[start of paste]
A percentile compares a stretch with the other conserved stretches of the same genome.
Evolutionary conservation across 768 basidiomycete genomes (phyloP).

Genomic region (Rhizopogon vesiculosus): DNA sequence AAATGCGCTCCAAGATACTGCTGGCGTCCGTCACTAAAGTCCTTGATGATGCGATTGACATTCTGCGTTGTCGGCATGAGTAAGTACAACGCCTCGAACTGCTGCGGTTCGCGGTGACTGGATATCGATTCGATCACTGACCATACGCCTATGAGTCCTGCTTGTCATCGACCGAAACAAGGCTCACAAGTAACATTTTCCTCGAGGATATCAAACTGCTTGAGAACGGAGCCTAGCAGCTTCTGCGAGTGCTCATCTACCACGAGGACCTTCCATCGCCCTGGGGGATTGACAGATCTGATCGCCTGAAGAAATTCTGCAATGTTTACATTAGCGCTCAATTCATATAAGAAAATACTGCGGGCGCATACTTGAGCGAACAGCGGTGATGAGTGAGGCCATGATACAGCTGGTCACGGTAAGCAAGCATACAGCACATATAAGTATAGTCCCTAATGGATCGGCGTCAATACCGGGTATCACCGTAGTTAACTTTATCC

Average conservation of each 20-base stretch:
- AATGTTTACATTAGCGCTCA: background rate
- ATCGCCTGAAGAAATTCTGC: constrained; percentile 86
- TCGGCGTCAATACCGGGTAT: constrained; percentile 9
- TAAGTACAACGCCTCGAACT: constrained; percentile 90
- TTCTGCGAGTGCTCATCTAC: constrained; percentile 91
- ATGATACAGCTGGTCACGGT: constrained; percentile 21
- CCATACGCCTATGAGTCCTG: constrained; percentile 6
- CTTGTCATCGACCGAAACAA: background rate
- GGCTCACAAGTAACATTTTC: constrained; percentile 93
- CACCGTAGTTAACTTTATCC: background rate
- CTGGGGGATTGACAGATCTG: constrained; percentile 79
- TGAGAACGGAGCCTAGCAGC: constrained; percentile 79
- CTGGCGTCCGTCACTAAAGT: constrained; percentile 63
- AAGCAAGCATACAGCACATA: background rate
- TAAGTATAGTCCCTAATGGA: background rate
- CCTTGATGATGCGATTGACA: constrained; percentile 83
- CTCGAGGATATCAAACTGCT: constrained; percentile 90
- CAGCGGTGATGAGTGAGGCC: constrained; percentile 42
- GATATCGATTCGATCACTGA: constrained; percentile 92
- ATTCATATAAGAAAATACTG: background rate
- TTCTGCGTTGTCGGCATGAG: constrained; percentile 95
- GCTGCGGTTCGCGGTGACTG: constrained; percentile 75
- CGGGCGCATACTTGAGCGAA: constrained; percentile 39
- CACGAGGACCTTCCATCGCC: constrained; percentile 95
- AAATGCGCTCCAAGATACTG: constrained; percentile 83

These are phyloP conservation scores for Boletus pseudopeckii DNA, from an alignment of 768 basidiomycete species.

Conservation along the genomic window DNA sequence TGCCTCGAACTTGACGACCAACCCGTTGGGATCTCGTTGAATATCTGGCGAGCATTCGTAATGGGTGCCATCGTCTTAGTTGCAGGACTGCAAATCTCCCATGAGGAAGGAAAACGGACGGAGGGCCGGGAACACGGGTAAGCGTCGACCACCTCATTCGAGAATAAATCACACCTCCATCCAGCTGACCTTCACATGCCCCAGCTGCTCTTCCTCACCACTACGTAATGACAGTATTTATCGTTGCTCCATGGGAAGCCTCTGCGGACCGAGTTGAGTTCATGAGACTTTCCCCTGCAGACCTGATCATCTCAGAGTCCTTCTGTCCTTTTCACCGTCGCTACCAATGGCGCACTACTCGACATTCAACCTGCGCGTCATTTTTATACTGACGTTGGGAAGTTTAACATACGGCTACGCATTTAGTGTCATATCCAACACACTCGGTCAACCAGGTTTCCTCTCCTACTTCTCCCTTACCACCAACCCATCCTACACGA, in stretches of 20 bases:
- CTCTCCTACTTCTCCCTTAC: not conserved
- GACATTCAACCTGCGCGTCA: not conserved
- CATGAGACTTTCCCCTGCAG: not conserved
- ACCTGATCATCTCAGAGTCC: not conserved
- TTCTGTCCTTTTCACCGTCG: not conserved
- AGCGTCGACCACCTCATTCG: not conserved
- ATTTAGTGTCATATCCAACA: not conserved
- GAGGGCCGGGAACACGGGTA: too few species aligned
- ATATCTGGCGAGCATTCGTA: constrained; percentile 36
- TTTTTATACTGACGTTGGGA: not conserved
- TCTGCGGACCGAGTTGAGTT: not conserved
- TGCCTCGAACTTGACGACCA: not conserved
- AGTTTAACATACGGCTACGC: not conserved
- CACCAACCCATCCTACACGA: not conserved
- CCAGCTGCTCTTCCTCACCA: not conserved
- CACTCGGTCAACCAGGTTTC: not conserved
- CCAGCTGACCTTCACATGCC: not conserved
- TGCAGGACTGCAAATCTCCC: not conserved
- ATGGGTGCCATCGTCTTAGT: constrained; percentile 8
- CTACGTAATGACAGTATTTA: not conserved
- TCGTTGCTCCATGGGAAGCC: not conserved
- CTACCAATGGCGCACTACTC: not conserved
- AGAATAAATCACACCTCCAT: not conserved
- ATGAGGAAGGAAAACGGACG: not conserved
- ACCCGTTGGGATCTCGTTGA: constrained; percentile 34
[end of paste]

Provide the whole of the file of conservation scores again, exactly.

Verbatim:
A percentile compares a stretch with the other conserved stretches of the same genome.
Evolutionary conservation across 768 basidiomycete genomes (phyloP).

Genomic region (Rhizopogon vesiculosus): DNA sequence AAATGCGCTCCAAGATACTGCTGGCGTCCGTCACTAAAGTCCTTGATGATGCGATTGACATTCTGCGTTGTCGGCATGAGTAAGTACAACGCCTCGAACTGCTGCGGTTCGCGGTGACTGGATATCGATTCGATCACTGACCATACGCCTATGAGTCCTGCTTGTCATCGACCGAAACAAGGCTCACAAGTAACATTTTCCTCGAGGATATCAAACTGCTTGAGAACGGAGCCTAGCAGCTTCTGCGAGTGCTCATCTACCACGAGGACCTTCCATCGCCCTGGGGGATTGACAGATCTGATCGCCTGAAGAAATTCTGCAATGTTTACATTAGCGCTCAATTCATATAAGAAAATACTGCGGGCGCATACTTGAGCGAACAGCGGTGATGAGTGAGGCCATGATACAGCTGGTCACGGTAAGCAAGCATACAGCACATATAAGTATAGTCCCTAATGGATCGGCGTCAATACCGGGTATCACCGTAGTTAACTTTATCC

Average conservation of each 20-base stretch:
- AATGTTTACATTAGCGCTCA: background rate
- ATCGCCTGAAGAAATTCTGC: constrained; percentile 86
- TCGGCGTCAATACCGGGTAT: constrained; percentile 9
- TAAGTACAACGCCTCGAACT: constrained; percentile 90
- TTCTGCGAGTGCTCATCTAC: constrained; percentile 91
- ATGATACAGCTGGTCACGGT: constrained; percentile 21
- CCATACGCCTATGAGTCCTG: constrained; percentile 6
- CTTGTCATCGACCGAAACAA: background rate
- GGCTCACAAGTAACATTTTC: constrained; percentile 93
- CACCGTAGTTAACTTTATCC: background rate
- CTGGGGGATTGACAGATCTG: constrained; percentile 79
- TGAGAACGGAGCCTAGCAGC: constrained; percentile 79
- CTGGCGTCCGTCACTAAAGT: constrained; percentile 63
- AAGCAAGCATACAGCACATA: background rate
- TAAGTATAGTCCCTAATGGA: background rate
- CCTTGATGATGCGATTGACA: constrained; percentile 83
- CTCGAGGATATCAAACTGCT: constrained; percentile 90
- CAGCGGTGATGAGTGAGGCC: constrained; percentile 42
- GATATCGATTCGATCACTGA: constrained; percentile 92
- ATTCATATAAGAAAATACTG: background rate
- TTCTGCGTTGTCGGCATGAG: constrained; percentile 95
- GCTGCGGTTCGCGGTGACTG: constrained; percentile 75
- CGGGCGCATACTTGAGCGAA: constrained; percentile 39
- CACGAGGACCTTCCATCGCC: constrained; percentile 95
- AAATGCGCTCCAAGATACTG: constrained; percentile 83

These are phyloP conservation scores for Boletus pseudopeckii DNA, from an alignment of 768 basidiomycete species.

Conservation along the genomic window DNA sequence TGCCTCGAACTTGACGACCAACCCGTTGGGATCTCGTTGAATATCTGGCGAGCATTCGTAATGGGTGCCATCGTCTTAGTTGCAGGACTGCAAATCTCCCATGAGGAAGGAAAACGGACGGAGGGCCGGGAACACGGGTAAGCGTCGACCACCTCATTCGAGAATAAATCACACCTCCATCCAGCTGACCTTCACATGCCCCAGCTGCTCTTCCTCACCACTACGTAATGACAGTATTTATCGTTGCTCCATGGGAAGCCTCTGCGGACCGAGTTGAGTTCATGAGACTTTCCCCTGCAGACCTGATCATCTCAGAGTCCTTCTGTCCTTTTCACCGTCGCTACCAATGGCGCACTACTCGACATTCAACCTGCGCGTCATTTTTATACTGACGTTGGGAAGTTTAACATACGGCTACGCATTTAGTGTCATATCCAACACACTCGGTCAACCAGGTTTCCTCTCCTACTTCTCCCTTACCACCAACCCATCCTACACGA, in stretches of 20 bases:
- CTCTCCTACTTCTCCCTTAC: not conserved
- GACATTCAACCTGCGCGTCA: not conserved
- CATGAGACTTTCCCCTGCAG: not conserved
- ACCTGATCATCTCAGAGTCC: not conserved
- TTCTGTCCTTTTCACCGTCG: not conserved
- AGCGTCGACCACCTCATTCG: not conserved
- ATTTAGTGTCATATCCAACA: not conserved
- GAGGGCCGGGAACACGGGTA: too few species aligned
- ATATCTGGCGAGCATTCGTA: constrained; percentile 36
- TTTTTATACTGACGTTGGGA: not conserved
- TCTGCGGACCGAGTTGAGTT: not conserved
- TGCCTCGAACTTGACGACCA: not conserved
- AGTTTAACATACGGCTACGC: not conserved
- CACCAACCCATCCTACACGA: not conserved
- CCAGCTGCTCTTCCTCACCA: not conserved
- CACTCGGTCAACCAGGTTTC: not conserved
- CCAGCTGACCTTCACATGCC: not conserved
- TGCAGGACTGCAAATCTCCC: not conserved
- ATGGGTGCCATCGTCTTAGT: constrained; percentile 8
- CTACGTAATGACAGTATTTA: not conserved
- TCGTTGCTCCATGGGAAGCC: not conserved
- CTACCAATGGCGCACTACTC: not conserved
- AGAATAAATCACACCTCCAT: not conserved
- ATGAGGAAGGAAAACGGACG: not conserved
- ACCCGTTGGGATCTCGTTGA: constrained; percentile 34